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I have working through past exam questions and I think I have the hang of the Cauchy integral formula and the extended formula... but am a little stuck with how to work these examples out... and the denominators aren't of the form $(z-z_0)^n$

Any help in how to solve these types of questions would be greatly appreciated...

$(i) \displaystyle\int_\gamma \dfrac{\sin z}{z^4-16}$ (with $\gamma$ in the unit circle in $\mathbb{C}$ traversed in the anti-clockwise direction)

$(ii)\displaystyle\int_\gamma \dfrac{\cos z}{z(z^2-8)}$ (with $\gamma$ being the circular contour given by $\gamma(t)=e^{it}$ for $1 \leq t \leq 2\pi$

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    $\begingroup$ I take it you mean $0 \le t \le 2 \pi$. $\endgroup$ – Ron Gordon May 3 '13 at 13:57
  • $\begingroup$ @RonGordon No, in the past paper it is says $1\leq t \leq 2\pi $ $\endgroup$ – Mathsstudent147 May 3 '13 at 14:22
  • $\begingroup$ That makes absolutely no sense. I mean, it is a problem, but what of it? $\endgroup$ – Ron Gordon May 3 '13 at 14:28
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$(i)~z^4-16=0\iff z=\pm2,\pm2i.$

All of $\pm2,\pm2i$ lie outside $\gamma.$ So $\dfrac{\sin z}{z^4-16}$ is analytic everywhere on and inside $\gamma.$

Consequently, by Cauchy-Goursat theorem $\displaystyle\int_\gamma \dfrac{\sin z}{z^4-16}=0.$ (Similar Question)

$(ii) \dfrac{\cos z}{z(z^2-8)}$ is analytic everywhere on and inside $\gamma$ except at $0.$ Note $\dfrac{\cos z}{z(z^2-8)}$

$=-\dfrac{1}{8z}\left(1+\dfrac{z^2}{2!}+\dfrac{z^4}{4!}+...\right)\left(1-\dfrac{z^2}{8}\right)^{-1}$$=-\dfrac{1}{8z}\left(1+\dfrac{z^2}{2!}+\dfrac{z^4}{4!}+...\right)\left(1+\dfrac{z^2}{8}+...\right)$$=...$ is the Laurent series expansion of $\dfrac{\cos z}{z(z^2-8)}$ around $0.$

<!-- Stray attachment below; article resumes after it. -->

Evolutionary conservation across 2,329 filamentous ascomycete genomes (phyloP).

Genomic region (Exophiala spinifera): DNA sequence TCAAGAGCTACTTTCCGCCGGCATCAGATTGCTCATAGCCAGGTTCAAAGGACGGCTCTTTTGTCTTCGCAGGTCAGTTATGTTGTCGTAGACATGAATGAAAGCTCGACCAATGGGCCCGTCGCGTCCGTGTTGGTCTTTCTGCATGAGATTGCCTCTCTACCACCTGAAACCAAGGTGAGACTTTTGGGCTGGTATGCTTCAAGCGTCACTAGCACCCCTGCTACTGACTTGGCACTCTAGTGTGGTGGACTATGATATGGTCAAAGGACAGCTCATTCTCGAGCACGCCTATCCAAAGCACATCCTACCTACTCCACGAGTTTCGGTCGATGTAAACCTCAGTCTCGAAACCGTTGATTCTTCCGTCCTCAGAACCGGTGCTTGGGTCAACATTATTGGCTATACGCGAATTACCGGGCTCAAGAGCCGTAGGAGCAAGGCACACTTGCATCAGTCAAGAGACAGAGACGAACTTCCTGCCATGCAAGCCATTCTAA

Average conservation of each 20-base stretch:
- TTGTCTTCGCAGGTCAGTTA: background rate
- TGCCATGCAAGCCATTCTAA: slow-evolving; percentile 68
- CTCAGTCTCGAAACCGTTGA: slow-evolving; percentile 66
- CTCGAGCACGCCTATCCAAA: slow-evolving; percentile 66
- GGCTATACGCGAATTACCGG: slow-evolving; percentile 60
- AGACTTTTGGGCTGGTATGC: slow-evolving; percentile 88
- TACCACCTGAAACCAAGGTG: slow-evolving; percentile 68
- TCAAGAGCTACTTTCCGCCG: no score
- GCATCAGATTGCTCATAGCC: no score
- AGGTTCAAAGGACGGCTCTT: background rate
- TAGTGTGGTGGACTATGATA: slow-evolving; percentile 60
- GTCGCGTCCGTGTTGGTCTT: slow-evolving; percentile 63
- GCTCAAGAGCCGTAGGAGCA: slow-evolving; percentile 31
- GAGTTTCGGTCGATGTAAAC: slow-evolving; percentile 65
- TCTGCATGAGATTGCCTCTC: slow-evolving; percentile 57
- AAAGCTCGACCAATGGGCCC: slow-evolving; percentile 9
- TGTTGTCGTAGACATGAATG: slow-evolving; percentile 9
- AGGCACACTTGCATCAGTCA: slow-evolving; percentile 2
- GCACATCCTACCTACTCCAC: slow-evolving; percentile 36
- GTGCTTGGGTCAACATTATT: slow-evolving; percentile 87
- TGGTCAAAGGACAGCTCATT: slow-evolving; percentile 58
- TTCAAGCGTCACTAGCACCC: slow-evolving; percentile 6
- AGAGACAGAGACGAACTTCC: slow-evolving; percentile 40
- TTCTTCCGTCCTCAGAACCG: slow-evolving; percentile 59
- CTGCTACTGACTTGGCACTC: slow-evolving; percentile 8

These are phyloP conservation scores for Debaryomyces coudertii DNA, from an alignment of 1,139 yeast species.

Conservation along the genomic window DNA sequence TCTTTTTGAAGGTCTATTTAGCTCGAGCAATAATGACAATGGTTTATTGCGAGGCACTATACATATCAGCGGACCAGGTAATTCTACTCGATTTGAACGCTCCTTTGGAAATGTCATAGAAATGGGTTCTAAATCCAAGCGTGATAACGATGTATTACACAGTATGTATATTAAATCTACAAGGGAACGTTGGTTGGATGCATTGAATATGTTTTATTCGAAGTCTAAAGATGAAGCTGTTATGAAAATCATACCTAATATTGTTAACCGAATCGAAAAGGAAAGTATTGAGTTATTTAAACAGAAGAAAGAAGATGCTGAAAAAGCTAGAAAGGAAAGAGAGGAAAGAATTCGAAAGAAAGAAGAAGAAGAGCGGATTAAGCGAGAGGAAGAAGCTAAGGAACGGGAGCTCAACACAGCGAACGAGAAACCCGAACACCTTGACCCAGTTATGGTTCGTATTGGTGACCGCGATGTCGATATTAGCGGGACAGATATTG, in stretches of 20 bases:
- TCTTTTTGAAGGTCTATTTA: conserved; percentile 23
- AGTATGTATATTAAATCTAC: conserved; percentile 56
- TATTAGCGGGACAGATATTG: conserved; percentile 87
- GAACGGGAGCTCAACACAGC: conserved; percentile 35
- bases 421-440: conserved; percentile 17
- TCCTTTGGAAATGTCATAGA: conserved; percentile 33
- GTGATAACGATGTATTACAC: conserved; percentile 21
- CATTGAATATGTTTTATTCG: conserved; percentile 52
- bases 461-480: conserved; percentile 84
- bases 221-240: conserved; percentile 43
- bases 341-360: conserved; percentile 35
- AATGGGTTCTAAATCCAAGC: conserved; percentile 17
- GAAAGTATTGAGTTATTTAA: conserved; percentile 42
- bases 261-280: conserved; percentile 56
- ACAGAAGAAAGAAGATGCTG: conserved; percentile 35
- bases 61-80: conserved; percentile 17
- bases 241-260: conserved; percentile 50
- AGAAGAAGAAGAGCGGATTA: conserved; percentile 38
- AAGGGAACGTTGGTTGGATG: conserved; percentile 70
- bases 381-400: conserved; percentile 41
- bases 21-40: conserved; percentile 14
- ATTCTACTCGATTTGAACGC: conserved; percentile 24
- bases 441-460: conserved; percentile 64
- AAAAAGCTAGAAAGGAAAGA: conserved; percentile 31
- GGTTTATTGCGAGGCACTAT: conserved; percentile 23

So $\text{Res}_{z=0}\dfrac{\cos z}{z(z^2-8)}=-\dfrac{1}{8}.$

Consequently, due to the Residue theorem, $\displaystyle\int_\gamma \dfrac{\cos z}{z(z^2-8)}=2\pi i\times\left(-\dfrac{1}{8}\right)=-\dfrac{\pi i}{4}.$

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  • $\begingroup$ Thank you. I've worked it all out now, thanks for your help... Just one last thing I have come across another question $\displaystyle\int_\gamma \dfrac{e^ {iz}}{(z+2i)(z-2i)}dz$ (LEt $\gamma$ be the contour given by $\gamma(t)=e^{it}$ for $1\leq t\leq 0$) Surely this =0, as 2i and -2i lie outside the circle? Im just a little confused by this as its worth less marks on the paper than other contour integrals which need a lot more work? $\endgroup$ – Mathsstudent147 May 3 '13 at 14:50
  • $\begingroup$ $\gamma=\{e^{it}:0\le t\le 1\}$ is not a circle. Rather an arc of the unit circle. You should define $t$ over $[0,2\pi].$ $\endgroup$ – Sugata Adhya May 3 '13 at 15:04
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(i): what are the roots of the denominator? Where do they lie with respect to the interior of $\gamma$?

Note that the roots of $z^4-16$ all have magnitude of $2$.

(ii): same questions. Note however that $z=0$ is a root and therefore inside $\gamma$. IN that case, the residue of that pole is

$$i 2 \pi \frac{1}{-8} = -i \frac{\pi}{4}$$

The other roots have magnitude $2 \sqrt{2}$; what does that mean?

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    $\begingroup$ so for part (i) $\displaystyle\int_\gamma \dfrac{\sin z}{(z-2)(z+2)(z-2i)(z+2i)}$ =0 as 2,-2,2i and -2i lie outside the circle? $\endgroup$ – Mathsstudent147 May 3 '13 at 14:12
  • $\begingroup$ @Mathsstudent147: yes $\endgroup$ – Ron Gordon May 3 '13 at 14:28
  • $\begingroup$ Ron, what would be different in part (i) if we changed the contour to, say $|z| = 3$? $\endgroup$ – The Chaz 2.0 Oct 23 '13 at 18:40
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    $\begingroup$ @TheChaz2.0: now the poles are interior to the contour so you'd have to compute the residues at all the poles and sum. $\endgroup$ – Ron Gordon Oct 23 '13 at 21:17

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